This second year of replacement results after exams were cancelled, has seen even higher results than last year when 38.5% achieved top grades, it was reported…reports Asian Lite News.
More than 210,000 18-year-old students in England have had their university places confirmed, with 192,000 at their first choice and increases in top grades for students from all backgrounds, the government has announced.
Top grades for A-level results for England, Wales and Northern Ireland have reached a record high – with 44.8% getting A* or A grades, the BBC reported.
This second year of replacement results after exams were cancelled, has seen even higher results than last year when 38.5% achieved top grades, it was reported.
More than 200,000 students are also getting vocational BTec results.
In Scotland, the pass rates for Highers and Nationals dropped slightly – but scores were still well above pre-pandemic levels.
The sharp rise in top grades at A-level means that the proportion getting top A* and A grades has risen by almost 75% since the last time conventional exams were taken in 2019.
With more top grades and record numbers applying for university, it will put pressure on places for the most competitive universities and courses, the BBC said.
The Department of Education said comparison of grades between this year and last year showed no notable changes in historic disparities between groups of students and types of school; 88.4% of grades are A* to C at A level, compared to 87.8% in 2020.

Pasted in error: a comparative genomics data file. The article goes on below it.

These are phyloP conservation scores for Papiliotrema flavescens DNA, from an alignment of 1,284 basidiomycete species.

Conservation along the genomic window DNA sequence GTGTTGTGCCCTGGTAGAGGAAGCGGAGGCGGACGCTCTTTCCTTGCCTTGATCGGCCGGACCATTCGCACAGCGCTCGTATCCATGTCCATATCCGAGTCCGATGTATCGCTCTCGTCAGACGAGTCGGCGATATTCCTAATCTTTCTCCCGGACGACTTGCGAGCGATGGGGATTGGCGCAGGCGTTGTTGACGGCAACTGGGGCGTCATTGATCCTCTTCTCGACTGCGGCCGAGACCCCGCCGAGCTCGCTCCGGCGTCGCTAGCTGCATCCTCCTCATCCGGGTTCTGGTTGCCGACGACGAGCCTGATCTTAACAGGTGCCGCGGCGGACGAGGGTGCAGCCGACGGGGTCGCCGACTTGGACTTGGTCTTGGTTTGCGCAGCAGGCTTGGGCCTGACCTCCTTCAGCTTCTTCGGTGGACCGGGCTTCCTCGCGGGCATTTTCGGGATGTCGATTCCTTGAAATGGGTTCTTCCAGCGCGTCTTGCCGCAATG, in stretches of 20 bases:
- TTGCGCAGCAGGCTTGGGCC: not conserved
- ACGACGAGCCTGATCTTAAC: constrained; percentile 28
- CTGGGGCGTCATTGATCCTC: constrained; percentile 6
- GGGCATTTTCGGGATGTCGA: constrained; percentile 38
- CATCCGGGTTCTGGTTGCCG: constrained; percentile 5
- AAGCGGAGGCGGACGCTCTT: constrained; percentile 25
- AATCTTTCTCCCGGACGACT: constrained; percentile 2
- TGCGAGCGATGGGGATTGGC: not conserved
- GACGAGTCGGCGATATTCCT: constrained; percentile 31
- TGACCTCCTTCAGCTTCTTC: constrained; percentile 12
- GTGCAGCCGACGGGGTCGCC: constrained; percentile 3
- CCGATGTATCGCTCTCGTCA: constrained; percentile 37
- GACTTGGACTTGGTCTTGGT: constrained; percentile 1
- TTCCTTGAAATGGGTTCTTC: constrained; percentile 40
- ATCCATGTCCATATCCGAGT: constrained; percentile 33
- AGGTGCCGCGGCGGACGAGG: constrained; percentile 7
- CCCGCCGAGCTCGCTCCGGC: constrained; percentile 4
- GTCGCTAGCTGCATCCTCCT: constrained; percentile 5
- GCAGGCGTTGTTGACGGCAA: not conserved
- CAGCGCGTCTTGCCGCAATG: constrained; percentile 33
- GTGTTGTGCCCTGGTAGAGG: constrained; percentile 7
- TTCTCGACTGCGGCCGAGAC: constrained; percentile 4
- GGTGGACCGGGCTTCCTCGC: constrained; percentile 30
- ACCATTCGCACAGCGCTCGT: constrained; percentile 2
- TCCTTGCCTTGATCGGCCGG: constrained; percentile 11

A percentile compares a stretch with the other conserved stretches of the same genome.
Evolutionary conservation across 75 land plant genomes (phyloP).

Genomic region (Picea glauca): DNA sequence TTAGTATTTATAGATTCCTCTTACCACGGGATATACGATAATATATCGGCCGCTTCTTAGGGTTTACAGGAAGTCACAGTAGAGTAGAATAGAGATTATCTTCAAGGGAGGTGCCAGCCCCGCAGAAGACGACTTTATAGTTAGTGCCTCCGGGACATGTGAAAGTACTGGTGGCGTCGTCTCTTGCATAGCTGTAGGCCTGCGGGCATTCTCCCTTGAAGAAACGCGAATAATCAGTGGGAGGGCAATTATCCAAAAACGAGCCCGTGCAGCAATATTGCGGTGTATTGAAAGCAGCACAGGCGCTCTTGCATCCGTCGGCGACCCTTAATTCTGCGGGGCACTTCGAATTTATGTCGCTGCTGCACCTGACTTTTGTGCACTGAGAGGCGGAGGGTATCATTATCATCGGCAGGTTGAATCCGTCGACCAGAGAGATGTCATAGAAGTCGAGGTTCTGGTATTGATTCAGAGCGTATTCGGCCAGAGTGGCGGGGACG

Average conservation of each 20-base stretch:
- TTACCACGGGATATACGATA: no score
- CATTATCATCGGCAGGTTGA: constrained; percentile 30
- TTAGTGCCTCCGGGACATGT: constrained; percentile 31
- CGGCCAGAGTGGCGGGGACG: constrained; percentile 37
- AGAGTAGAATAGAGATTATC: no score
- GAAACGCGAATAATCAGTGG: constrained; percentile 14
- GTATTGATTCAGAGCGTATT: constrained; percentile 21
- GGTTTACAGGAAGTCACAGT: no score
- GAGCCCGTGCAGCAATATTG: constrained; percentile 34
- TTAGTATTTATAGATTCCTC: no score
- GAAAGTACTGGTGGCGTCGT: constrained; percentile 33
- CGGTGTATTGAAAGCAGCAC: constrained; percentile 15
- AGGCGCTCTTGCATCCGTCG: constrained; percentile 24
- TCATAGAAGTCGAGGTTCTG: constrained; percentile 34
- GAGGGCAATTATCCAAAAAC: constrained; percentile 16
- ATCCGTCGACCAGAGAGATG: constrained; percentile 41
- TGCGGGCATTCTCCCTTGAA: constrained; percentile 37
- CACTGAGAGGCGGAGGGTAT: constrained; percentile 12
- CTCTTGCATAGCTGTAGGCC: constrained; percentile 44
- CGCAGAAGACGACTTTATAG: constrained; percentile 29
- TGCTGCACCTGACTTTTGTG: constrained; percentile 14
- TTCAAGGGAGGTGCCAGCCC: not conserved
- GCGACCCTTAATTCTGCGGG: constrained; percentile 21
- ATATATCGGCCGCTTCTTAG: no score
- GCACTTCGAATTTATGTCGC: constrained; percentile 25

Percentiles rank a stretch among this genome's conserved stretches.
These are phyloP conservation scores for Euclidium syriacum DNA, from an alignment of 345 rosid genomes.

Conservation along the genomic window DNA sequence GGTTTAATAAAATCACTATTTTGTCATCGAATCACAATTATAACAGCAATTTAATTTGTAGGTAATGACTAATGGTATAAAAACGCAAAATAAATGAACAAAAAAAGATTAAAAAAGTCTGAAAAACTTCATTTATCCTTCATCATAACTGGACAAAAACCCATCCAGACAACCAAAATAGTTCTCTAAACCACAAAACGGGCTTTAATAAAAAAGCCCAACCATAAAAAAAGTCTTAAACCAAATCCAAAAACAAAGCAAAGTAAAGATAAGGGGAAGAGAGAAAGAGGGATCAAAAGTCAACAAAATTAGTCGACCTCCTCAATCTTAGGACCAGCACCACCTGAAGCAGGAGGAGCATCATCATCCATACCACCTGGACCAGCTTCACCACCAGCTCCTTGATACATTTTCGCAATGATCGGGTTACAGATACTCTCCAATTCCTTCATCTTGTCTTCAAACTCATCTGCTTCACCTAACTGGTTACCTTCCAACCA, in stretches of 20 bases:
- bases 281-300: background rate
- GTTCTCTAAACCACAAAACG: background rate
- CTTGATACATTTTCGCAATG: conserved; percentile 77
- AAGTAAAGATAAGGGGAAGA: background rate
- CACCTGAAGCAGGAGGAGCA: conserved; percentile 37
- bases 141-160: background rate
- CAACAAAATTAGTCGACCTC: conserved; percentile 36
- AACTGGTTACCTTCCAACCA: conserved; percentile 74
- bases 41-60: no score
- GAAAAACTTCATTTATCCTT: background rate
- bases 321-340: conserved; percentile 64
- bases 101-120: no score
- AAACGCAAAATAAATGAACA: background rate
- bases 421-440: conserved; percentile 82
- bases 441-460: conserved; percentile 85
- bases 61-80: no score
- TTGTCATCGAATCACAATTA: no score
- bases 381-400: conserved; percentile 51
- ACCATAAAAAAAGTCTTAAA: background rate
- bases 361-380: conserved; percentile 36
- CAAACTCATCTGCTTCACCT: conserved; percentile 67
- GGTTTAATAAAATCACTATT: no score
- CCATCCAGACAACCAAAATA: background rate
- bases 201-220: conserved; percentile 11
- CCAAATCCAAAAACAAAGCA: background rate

There was a 15.8% increase relative to last year in the proportion of grades at A and A* in academies, compared with 15.2% in independent schools. That represents a 5.7pp increase in the proportion of grades at A and A* from last year in academies, compared with a 9.3ppt increase in independent schools., it said.
In real terms, this means there are 1.21 times more A and A* grades in academies, compared to 1.17 times more A and A* grades in independent schools, in 2021 compared to 2020, it added.
“It’s fantastic to see a record number of disadvantaged students going to university,” Education Secretary Gavin Williamson said.
“While there has been an increase in the number of top grades awarded, young people and their families can be confident grades carry the same weight as any other year and will allow them to progress to the next stage of education or work,” he added.
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